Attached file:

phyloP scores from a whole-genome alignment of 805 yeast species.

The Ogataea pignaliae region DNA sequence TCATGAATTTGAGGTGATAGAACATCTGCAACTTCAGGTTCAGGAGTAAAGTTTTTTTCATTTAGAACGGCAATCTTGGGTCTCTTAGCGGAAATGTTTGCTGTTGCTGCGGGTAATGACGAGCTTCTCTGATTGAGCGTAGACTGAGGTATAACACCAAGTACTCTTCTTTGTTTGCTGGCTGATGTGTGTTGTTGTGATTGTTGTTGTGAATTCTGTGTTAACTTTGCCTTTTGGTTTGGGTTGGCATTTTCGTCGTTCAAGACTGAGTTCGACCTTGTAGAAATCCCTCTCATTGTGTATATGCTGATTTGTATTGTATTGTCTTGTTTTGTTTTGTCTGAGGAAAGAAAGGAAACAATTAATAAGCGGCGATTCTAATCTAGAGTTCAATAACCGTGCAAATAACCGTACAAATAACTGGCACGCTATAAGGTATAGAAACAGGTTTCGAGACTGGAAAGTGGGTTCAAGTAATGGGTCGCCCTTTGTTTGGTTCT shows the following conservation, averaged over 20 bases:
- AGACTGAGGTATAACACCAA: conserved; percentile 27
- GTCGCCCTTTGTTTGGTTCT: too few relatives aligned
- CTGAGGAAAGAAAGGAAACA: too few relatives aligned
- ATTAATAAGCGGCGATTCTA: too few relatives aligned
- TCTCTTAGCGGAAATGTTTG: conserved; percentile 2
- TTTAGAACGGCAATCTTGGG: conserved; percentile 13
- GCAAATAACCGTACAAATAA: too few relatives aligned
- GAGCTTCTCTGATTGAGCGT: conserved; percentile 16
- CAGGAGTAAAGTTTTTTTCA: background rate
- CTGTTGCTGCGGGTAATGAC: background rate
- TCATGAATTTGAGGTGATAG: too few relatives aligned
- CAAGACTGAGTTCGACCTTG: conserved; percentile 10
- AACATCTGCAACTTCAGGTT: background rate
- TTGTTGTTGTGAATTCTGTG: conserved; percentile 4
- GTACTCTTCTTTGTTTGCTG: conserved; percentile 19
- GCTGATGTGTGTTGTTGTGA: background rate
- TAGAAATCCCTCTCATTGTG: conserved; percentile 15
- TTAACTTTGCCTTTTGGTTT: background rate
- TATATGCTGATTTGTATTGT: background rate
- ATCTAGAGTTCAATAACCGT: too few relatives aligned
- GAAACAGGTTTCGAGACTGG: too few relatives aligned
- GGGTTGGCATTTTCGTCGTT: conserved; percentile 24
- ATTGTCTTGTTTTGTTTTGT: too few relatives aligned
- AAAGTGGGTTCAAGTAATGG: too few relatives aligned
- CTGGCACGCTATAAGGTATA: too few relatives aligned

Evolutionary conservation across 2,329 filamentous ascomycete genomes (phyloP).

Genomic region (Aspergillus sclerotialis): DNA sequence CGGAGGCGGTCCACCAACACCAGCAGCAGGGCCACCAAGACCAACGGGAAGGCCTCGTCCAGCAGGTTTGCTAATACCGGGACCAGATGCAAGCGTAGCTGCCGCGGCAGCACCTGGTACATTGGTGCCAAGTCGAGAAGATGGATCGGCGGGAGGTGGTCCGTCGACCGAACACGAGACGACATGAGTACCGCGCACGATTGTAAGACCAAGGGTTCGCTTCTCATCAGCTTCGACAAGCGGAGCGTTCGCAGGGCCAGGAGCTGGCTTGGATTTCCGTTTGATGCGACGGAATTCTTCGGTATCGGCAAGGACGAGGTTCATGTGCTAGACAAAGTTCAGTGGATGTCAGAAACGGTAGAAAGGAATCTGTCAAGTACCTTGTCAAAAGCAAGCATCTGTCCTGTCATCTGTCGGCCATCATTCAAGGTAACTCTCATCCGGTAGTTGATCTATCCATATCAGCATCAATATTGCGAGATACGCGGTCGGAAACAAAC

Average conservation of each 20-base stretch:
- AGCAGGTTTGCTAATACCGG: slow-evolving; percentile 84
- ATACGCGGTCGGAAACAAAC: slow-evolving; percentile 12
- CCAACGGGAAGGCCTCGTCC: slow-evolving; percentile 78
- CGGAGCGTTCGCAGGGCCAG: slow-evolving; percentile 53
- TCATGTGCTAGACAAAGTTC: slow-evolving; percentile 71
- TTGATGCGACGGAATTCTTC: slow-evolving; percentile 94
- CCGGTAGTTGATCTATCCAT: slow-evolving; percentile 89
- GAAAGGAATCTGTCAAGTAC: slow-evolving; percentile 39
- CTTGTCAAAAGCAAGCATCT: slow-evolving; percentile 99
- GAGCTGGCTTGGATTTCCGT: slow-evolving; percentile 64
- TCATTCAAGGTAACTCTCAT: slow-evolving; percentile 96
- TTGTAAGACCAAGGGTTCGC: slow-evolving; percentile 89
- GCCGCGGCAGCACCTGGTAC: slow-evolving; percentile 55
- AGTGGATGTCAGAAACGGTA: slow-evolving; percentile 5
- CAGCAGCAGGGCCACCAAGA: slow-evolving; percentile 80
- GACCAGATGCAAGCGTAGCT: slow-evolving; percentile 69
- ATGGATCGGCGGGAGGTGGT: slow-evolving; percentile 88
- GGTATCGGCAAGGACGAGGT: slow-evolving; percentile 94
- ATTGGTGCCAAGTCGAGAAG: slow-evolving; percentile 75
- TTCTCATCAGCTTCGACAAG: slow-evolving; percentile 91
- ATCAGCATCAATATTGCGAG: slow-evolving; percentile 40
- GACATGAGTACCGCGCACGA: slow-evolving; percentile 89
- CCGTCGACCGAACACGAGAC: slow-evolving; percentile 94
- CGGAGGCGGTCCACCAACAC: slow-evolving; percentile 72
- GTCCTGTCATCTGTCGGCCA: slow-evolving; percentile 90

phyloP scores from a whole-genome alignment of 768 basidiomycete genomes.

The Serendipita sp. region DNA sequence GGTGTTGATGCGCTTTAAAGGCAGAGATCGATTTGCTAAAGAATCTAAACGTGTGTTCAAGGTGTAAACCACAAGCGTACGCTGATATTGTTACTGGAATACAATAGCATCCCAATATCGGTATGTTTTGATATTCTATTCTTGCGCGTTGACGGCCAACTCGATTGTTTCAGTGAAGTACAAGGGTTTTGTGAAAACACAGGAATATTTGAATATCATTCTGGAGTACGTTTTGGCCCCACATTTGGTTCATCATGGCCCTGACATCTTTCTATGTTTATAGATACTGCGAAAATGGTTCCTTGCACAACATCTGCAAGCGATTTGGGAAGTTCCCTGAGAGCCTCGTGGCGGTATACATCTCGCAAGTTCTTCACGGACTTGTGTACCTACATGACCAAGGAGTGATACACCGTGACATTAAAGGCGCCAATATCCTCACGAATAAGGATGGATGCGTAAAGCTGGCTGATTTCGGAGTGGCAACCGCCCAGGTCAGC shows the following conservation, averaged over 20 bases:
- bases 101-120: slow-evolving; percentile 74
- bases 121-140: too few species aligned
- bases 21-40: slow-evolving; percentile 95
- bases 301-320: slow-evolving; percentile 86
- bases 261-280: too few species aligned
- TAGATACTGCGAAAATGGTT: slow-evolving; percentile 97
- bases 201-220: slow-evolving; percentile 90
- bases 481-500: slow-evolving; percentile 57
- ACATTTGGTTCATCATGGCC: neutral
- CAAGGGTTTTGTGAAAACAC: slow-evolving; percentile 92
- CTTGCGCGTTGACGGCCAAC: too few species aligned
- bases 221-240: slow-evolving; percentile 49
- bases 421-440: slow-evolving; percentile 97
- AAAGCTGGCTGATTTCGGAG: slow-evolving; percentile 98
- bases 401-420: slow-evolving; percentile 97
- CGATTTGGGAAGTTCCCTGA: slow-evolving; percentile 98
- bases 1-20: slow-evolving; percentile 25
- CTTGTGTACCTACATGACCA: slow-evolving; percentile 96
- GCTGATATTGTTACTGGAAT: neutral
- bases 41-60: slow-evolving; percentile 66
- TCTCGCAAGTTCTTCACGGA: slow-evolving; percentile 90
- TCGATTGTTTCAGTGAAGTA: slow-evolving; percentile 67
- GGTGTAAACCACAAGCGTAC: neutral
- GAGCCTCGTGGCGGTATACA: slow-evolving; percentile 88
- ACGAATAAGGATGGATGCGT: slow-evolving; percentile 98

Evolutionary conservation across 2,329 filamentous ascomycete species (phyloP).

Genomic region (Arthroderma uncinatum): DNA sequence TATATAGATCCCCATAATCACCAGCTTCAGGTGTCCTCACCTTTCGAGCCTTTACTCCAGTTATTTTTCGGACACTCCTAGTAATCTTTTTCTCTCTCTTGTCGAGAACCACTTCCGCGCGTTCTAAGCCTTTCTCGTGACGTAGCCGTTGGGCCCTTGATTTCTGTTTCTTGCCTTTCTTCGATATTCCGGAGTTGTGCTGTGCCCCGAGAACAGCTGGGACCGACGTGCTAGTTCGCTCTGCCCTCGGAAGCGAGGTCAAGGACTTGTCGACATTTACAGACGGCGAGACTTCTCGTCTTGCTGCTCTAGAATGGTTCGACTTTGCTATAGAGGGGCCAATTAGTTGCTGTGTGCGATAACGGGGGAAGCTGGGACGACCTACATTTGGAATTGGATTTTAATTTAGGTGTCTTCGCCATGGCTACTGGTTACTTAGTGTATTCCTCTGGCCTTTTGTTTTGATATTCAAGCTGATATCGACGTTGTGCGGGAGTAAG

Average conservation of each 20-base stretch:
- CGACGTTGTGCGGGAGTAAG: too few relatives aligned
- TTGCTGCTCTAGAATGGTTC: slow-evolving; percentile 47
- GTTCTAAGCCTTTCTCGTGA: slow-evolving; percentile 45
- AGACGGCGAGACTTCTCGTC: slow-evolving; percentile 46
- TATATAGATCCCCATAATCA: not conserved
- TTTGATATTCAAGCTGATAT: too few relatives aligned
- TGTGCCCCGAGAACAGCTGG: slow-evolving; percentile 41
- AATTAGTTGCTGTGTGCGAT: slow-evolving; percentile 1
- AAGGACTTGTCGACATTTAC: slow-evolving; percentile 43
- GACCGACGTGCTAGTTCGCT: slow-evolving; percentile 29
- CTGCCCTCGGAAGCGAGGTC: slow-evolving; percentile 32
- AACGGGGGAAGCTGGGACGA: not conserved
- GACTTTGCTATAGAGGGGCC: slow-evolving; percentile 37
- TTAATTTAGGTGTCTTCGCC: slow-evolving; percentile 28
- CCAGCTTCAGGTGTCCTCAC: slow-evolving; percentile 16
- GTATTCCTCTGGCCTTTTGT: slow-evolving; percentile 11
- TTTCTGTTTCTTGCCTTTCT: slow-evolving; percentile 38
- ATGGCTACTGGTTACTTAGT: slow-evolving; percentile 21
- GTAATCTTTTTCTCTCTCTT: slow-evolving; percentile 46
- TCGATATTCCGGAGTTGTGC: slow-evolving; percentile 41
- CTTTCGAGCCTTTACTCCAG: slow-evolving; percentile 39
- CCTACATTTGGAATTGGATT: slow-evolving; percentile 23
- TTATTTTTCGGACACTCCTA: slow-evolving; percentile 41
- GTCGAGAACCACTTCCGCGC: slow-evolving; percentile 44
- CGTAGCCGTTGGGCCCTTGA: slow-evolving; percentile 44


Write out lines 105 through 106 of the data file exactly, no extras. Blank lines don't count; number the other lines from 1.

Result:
- TCGATATTCCGGAGTTGTGC: slow-evolving; percentile 41
- CTTTCGAGCCTTTACTCCAG: slow-evolving; percentile 39